An indice is a number with a power; for example a^{m}; **a** is called the base and **m** is the power. The power is also often referred to as the "index" or "exponent".

Below is the indices rules that you should familiar with. Notice that the a is constant within each rule.

## First indices rule

This is a very popular rule in indices. This is known as the multiplication rule. Powers can be used to indicate how many times a (base) has been multiplied by itself. For example;

...tells us that 'a' has been multiplied by itself 5 times. We write this as;

The power '5' is the number of times that a has been multiplied by itself. In the rule we can replace m and n with 4 and 3 respectively;

The total number of as in the expansion is equal to the sum of powers in the question.

^{n}x a

^{m}= a

^{n+m}

The example below shows where this rule applies.

^{5}x 2

^{6}

^{5}× 2

^{6}= 2

^{5+6}= 2

^{11}

^{11}is much easier to remember than 2048.

^{8}is much easier to remember than 43046721.

^{5}= 2 × 2 × 2 × 2 × 2

...and...

^{6}= 2 × 2 × 2 × 2 × 2 × 2

We can continue to multiply the two products together.

^{5}× 2

^{6}= 2 × 2 × 2 × 2 × 2 × 2 × 2 × 2 × 2 × 2 × 2 = 2

^{11}

...therefore...

^{5}× 2

^{6}= 2

^{11}

## Second indices rule

This rule of indices is known as the power of a power. A number with a power can be raised to a power eg; a^{5}to the power 2. This expression simply means; ...we know that the first rule tells us that we should add the indices power together for multiplication; But note also that 5x2 is equal to 10. This suggests that if we have a

^{m}raised to the power n we simply multiply the powers together to get the result a

^{mxn}or simply a

^{mn}, this is proof for the second rule. Below are some examples of how to use this rule.

^{5})

^{2}:

^{5}multiplied by itself 2 times. In this case we simply just multiply the powers together.

^{n})

^{m}= a

^{nm}

**1048576**so you can see why it is important that you leave your answers in indices form.

## Third indices rule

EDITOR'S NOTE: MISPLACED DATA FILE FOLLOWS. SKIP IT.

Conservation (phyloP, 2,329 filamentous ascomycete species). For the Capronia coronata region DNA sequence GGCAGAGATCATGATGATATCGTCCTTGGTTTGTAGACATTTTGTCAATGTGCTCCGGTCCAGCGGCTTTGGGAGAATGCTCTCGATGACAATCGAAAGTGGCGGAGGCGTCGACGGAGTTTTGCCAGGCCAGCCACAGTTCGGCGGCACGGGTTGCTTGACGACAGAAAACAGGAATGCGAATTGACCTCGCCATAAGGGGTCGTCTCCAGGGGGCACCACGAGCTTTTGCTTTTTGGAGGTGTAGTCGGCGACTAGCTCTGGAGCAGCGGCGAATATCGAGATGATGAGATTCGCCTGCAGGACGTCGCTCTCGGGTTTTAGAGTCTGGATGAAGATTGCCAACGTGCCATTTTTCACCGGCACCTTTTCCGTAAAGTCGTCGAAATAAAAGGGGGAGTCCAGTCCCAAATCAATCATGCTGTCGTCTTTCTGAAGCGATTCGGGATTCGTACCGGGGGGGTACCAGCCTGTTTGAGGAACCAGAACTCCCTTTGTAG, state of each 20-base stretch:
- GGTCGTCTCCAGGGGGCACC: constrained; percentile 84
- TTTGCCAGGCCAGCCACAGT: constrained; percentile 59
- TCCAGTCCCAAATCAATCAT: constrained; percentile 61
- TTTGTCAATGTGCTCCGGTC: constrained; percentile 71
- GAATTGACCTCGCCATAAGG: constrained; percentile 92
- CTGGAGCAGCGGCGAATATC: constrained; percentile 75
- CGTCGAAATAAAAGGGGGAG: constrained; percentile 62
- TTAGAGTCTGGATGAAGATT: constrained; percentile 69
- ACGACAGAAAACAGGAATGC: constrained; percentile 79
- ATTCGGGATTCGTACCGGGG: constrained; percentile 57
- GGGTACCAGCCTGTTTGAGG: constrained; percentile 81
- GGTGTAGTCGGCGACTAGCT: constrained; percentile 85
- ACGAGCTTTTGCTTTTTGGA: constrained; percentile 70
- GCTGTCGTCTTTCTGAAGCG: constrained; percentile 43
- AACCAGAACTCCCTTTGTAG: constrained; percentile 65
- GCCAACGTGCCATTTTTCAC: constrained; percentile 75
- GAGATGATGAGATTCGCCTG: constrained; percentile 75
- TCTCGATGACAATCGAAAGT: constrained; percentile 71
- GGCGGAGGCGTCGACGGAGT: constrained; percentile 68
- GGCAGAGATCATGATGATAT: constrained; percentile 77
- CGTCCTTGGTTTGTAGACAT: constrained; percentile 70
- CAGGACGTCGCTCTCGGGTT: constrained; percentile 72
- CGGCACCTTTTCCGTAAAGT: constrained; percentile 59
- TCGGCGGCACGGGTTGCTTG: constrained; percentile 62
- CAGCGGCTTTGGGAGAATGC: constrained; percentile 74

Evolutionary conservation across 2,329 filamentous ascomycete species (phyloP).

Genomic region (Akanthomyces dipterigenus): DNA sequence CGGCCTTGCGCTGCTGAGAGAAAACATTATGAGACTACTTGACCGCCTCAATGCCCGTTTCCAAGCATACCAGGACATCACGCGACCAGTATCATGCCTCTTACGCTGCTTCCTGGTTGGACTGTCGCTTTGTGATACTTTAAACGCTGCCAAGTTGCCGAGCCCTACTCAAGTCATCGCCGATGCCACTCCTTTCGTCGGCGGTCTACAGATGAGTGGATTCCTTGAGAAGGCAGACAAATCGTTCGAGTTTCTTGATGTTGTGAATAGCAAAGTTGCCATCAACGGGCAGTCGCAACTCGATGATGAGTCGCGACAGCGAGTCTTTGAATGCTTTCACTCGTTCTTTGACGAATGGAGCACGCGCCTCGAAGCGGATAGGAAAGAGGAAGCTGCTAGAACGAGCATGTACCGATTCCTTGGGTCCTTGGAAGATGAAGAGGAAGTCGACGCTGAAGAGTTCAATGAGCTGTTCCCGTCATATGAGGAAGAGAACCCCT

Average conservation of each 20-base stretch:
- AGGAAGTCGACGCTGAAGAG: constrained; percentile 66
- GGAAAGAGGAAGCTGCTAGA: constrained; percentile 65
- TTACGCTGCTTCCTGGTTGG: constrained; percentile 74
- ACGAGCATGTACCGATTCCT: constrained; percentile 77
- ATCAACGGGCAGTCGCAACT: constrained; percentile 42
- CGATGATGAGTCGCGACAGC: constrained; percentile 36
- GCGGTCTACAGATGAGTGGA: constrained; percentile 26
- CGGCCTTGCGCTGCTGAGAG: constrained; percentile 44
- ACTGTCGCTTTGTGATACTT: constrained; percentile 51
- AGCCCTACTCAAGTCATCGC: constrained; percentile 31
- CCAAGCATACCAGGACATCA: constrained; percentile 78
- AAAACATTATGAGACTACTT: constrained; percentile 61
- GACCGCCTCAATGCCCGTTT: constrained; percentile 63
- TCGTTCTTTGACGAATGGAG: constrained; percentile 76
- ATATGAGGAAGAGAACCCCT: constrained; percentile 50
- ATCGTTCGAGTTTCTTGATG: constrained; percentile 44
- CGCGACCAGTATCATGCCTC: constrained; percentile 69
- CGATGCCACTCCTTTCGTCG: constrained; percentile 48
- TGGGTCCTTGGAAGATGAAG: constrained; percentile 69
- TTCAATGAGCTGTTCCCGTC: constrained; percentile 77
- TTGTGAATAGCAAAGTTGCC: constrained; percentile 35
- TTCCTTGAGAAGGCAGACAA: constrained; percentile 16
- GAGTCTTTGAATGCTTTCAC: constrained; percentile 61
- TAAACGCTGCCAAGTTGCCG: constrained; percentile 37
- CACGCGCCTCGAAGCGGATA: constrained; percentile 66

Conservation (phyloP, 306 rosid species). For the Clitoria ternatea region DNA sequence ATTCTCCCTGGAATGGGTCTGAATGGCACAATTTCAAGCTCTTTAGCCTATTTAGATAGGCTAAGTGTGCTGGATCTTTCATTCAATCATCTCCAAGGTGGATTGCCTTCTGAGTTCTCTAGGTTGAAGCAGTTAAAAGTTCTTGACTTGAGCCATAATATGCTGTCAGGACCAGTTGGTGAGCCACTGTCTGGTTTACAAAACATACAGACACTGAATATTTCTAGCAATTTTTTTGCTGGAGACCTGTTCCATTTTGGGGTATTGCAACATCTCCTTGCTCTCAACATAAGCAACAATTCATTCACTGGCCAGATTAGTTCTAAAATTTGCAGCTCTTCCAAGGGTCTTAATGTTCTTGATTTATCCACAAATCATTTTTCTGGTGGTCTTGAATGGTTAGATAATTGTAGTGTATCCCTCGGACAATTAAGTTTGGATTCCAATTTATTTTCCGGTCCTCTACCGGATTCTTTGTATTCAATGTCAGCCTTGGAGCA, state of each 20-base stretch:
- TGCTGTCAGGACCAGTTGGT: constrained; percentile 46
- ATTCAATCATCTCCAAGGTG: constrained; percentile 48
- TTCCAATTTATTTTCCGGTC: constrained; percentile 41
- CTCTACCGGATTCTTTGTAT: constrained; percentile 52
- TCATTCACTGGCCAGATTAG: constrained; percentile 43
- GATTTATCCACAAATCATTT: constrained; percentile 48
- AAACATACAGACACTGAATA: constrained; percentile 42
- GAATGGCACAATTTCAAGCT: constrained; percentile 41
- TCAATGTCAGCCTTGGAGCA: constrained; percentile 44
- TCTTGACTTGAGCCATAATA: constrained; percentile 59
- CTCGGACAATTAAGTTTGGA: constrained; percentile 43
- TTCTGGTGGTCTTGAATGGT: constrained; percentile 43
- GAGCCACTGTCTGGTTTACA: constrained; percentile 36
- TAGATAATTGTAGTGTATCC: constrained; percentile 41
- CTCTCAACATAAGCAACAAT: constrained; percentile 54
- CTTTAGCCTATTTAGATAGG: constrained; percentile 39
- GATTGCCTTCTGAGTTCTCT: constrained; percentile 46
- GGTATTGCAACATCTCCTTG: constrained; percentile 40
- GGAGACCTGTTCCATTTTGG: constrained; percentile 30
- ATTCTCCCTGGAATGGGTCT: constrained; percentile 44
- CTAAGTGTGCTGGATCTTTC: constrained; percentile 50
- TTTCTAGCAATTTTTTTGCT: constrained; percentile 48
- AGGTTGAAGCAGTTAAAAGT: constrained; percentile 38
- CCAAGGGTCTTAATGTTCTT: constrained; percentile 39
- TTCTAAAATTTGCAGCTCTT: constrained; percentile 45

This rule states that for the division of two powered numbers, the result is equal the base to the power of the difference between the two powers as shown in the following example.^{8}÷ 4

^{2}

## Fourth Indices Rule

^{0}= 1

### Proof

We know that 2/2 = 1 the same is true to any number divide by it self;*4/4 = 1, 7/7 = 1, 40/40 = 1*

^{m}/a

^{n}= 1

^{m}÷ a

^{n}= a

^{m-n}

^{m})/(a

^{m})=a

^{(m-m)}= a

^{(0)}= 1 ≡ (a

^{m})/(a

^{m})

...or...

^{n})/(a

^{n})=a

^{(n-n)}= a

^{(0)}= 1 ≡ (a

^{n})/(a

^{n})

^{1})/(a

^{1})=a

^{(1-1)}= a

^{(0)}= 1 ≡ (a

^{1})/(a

^{1})

^{2})/(a

^{2})=a

^{(2-2)}= a

^{(0)}= 1 ≡ (a

^{2})/(a

^{2})

^{20})/(a

^{20})=a

^{(20-20)}= a

^{(0)}= 1 ≡ (a

^{20})/(a

^{20})

^{100})/(a

^{100})=a

^{(100-100)}= a

^{(0)}= 1 ≡ (a

^{100})/(a

^{100})

## Fifth Indices Rule

The following indices rule deal with negative and fractional powers.^{-1}= 1/a and a

^{-m}= 1/a

^{m}

^{-4}is not the same as 2

^{4}and it should not be related in anyway.

^{-5};

## Sixth Indices Rule

The indices rule shown above is known as a fractional indices rule. This is the simpler version but is not different from the one shown below. You must know that anything to the power 1 is itself. So the expression shown below must be true; The expression above implies that a^{½}is the √a. That proves the above rule that; It also proves that; ...because... This forms the general indices rule for fractional powers;

Now we shall look at an expansion to this rule. The indices rule explained above is derived from the following rule in fact. We have not powered the final answer with 1 because x to the power of 1 is equal to x. This is just the harder fractional indices rule.

^{2/3}.